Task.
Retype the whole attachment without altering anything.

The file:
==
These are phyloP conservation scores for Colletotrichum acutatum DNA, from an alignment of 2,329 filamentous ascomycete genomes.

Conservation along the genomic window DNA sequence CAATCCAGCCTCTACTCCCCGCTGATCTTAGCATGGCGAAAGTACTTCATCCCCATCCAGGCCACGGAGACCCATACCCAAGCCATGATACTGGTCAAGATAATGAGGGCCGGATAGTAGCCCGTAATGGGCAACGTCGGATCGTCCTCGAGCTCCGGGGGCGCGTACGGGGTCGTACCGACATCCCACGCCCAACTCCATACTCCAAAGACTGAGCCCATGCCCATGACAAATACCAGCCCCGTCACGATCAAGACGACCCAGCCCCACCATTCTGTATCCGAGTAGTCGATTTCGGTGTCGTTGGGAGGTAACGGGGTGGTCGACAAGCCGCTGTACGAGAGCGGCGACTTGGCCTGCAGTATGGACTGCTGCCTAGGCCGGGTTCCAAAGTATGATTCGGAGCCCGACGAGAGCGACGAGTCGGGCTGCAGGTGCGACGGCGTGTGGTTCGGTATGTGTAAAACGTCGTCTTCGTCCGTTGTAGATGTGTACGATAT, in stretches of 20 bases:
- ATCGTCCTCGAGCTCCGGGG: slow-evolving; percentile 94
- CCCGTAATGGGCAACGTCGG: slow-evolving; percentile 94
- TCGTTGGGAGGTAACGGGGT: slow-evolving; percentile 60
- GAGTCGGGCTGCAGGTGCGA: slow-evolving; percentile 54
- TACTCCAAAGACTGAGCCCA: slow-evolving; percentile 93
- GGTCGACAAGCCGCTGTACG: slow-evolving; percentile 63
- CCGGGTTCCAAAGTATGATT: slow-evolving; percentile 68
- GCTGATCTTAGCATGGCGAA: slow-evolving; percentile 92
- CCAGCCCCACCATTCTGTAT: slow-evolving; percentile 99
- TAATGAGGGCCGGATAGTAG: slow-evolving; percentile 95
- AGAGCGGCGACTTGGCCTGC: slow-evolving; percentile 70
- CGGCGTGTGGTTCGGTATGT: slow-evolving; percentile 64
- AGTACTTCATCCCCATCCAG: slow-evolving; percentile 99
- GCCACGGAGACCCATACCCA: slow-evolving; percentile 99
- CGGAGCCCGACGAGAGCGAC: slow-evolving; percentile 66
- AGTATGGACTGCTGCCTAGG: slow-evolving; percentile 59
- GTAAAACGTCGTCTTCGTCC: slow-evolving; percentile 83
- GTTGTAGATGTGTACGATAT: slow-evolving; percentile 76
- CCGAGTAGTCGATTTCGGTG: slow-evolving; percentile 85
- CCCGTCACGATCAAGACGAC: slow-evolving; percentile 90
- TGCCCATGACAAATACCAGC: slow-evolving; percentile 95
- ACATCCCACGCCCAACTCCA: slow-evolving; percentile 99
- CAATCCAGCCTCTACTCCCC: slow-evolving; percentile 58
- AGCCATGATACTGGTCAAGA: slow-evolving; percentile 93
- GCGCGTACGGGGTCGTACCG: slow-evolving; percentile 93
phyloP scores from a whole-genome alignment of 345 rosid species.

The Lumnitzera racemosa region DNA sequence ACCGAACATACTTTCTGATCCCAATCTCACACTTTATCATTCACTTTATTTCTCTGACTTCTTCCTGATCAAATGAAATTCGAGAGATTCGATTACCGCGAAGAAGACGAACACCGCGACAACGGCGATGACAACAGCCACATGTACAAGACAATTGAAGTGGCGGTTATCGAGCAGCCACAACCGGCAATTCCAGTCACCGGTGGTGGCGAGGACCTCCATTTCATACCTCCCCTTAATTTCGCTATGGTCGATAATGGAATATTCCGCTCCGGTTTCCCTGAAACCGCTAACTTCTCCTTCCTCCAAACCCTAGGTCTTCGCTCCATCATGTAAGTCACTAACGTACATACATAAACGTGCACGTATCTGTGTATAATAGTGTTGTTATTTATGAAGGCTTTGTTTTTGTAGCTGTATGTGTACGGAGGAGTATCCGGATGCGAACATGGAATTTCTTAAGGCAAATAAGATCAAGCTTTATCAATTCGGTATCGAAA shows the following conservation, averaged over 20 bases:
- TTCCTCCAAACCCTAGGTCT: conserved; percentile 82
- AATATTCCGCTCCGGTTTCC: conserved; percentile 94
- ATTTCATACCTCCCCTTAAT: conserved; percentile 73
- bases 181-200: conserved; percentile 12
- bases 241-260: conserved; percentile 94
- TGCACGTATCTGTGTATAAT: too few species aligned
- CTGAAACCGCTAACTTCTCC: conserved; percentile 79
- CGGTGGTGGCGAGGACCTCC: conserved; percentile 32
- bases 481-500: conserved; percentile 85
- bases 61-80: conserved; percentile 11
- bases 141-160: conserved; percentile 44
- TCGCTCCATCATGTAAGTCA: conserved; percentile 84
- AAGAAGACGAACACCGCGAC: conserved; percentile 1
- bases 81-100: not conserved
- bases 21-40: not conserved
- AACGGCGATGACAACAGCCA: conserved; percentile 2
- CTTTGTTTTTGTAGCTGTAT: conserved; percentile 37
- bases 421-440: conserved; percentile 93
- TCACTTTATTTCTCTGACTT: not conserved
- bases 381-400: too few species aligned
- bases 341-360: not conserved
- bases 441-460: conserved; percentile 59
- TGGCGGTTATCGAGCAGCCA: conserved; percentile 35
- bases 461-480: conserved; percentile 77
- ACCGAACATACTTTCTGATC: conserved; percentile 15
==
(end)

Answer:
These are phyloP conservation scores for Colletotrichum acutatum DNA, from an alignment of 2,329 filamentous ascomycete genomes.

Conservation along the genomic window DNA sequence CAATCCAGCCTCTACTCCCCGCTGATCTTAGCATGGCGAAAGTACTTCATCCCCATCCAGGCCACGGAGACCCATACCCAAGCCATGATACTGGTCAAGATAATGAGGGCCGGATAGTAGCCCGTAATGGGCAACGTCGGATCGTCCTCGAGCTCCGGGGGCGCGTACGGGGTCGTACCGACATCCCACGCCCAACTCCATACTCCAAAGACTGAGCCCATGCCCATGACAAATACCAGCCCCGTCACGATCAAGACGACCCAGCCCCACCATTCTGTATCCGAGTAGTCGATTTCGGTGTCGTTGGGAGGTAACGGGGTGGTCGACAAGCCGCTGTACGAGAGCGGCGACTTGGCCTGCAGTATGGACTGCTGCCTAGGCCGGGTTCCAAAGTATGATTCGGAGCCCGACGAGAGCGACGAGTCGGGCTGCAGGTGCGACGGCGTGTGGTTCGGTATGTGTAAAACGTCGTCTTCGTCCGTTGTAGATGTGTACGATAT, in stretches of 20 bases:
- ATCGTCCTCGAGCTCCGGGG: slow-evolving; percentile 94
- CCCGTAATGGGCAACGTCGG: slow-evolving; percentile 94
- TCGTTGGGAGGTAACGGGGT: slow-evolving; percentile 60
- GAGTCGGGCTGCAGGTGCGA: slow-evolving; percentile 54
- TACTCCAAAGACTGAGCCCA: slow-evolving; percentile 93
- GGTCGACAAGCCGCTGTACG: slow-evolving; percentile 63
- CCGGGTTCCAAAGTATGATT: slow-evolving; percentile 68
- GCTGATCTTAGCATGGCGAA: slow-evolving; percentile 92
- CCAGCCCCACCATTCTGTAT: slow-evolving; percentile 99
- TAATGAGGGCCGGATAGTAG: slow-evolving; percentile 95
- AGAGCGGCGACTTGGCCTGC: slow-evolving; percentile 70
- CGGCGTGTGGTTCGGTATGT: slow-evolving; percentile 64
- AGTACTTCATCCCCATCCAG: slow-evolving; percentile 99
- GCCACGGAGACCCATACCCA: slow-evolving; percentile 99
- CGGAGCCCGACGAGAGCGAC: slow-evolving; percentile 66
- AGTATGGACTGCTGCCTAGG: slow-evolving; percentile 59
- GTAAAACGTCGTCTTCGTCC: slow-evolving; percentile 83
- GTTGTAGATGTGTACGATAT: slow-evolving; percentile 76
- CCGAGTAGTCGATTTCGGTG: slow-evolving; percentile 85
- CCCGTCACGATCAAGACGAC: slow-evolving; percentile 90
- TGCCCATGACAAATACCAGC: slow-evolving; percentile 95
- ACATCCCACGCCCAACTCCA: slow-evolving; percentile 99
- CAATCCAGCCTCTACTCCCC: slow-evolving; percentile 58
- AGCCATGATACTGGTCAAGA: slow-evolving; percentile 93
- GCGCGTACGGGGTCGTACCG: slow-evolving; percentile 93
phyloP scores from a whole-genome alignment of 345 rosid species.

The Lumnitzera racemosa region DNA sequence ACCGAACATACTTTCTGATCCCAATCTCACACTTTATCATTCACTTTATTTCTCTGACTTCTTCCTGATCAAATGAAATTCGAGAGATTCGATTACCGCGAAGAAGACGAACACCGCGACAACGGCGATGACAACAGCCACATGTACAAGACAATTGAAGTGGCGGTTATCGAGCAGCCACAACCGGCAATTCCAGTCACCGGTGGTGGCGAGGACCTCCATTTCATACCTCCCCTTAATTTCGCTATGGTCGATAATGGAATATTCCGCTCCGGTTTCCCTGAAACCGCTAACTTCTCCTTCCTCCAAACCCTAGGTCTTCGCTCCATCATGTAAGTCACTAACGTACATACATAAACGTGCACGTATCTGTGTATAATAGTGTTGTTATTTATGAAGGCTTTGTTTTTGTAGCTGTATGTGTACGGAGGAGTATCCGGATGCGAACATGGAATTTCTTAAGGCAAATAAGATCAAGCTTTATCAATTCGGTATCGAAA shows the following conservation, averaged over 20 bases:
- TTCCTCCAAACCCTAGGTCT: conserved; percentile 82
- AATATTCCGCTCCGGTTTCC: conserved; percentile 94
- ATTTCATACCTCCCCTTAAT: conserved; percentile 73
- bases 181-200: conserved; percentile 12
- bases 241-260: conserved; percentile 94
- TGCACGTATCTGTGTATAAT: too few species aligned
- CTGAAACCGCTAACTTCTCC: conserved; percentile 79
- CGGTGGTGGCGAGGACCTCC: conserved; percentile 32
- bases 481-500: conserved; percentile 85
- bases 61-80: conserved; percentile 11
- bases 141-160: conserved; percentile 44
- TCGCTCCATCATGTAAGTCA: conserved; percentile 84
- AAGAAGACGAACACCGCGAC: conserved; percentile 1
- bases 81-100: not conserved
- bases 21-40: not conserved
- AACGGCGATGACAACAGCCA: conserved; percentile 2
- CTTTGTTTTTGTAGCTGTAT: conserved; percentile 37
- bases 421-440: conserved; percentile 93
- TCACTTTATTTCTCTGACTT: not conserved
- bases 381-400: too few species aligned
- bases 341-360: not conserved
- bases 441-460: conserved; percentile 59
- TGGCGGTTATCGAGCAGCCA: conserved; percentile 35
- bases 461-480: conserved; percentile 77
- ACCGAACATACTTTCTGATC: conserved; percentile 15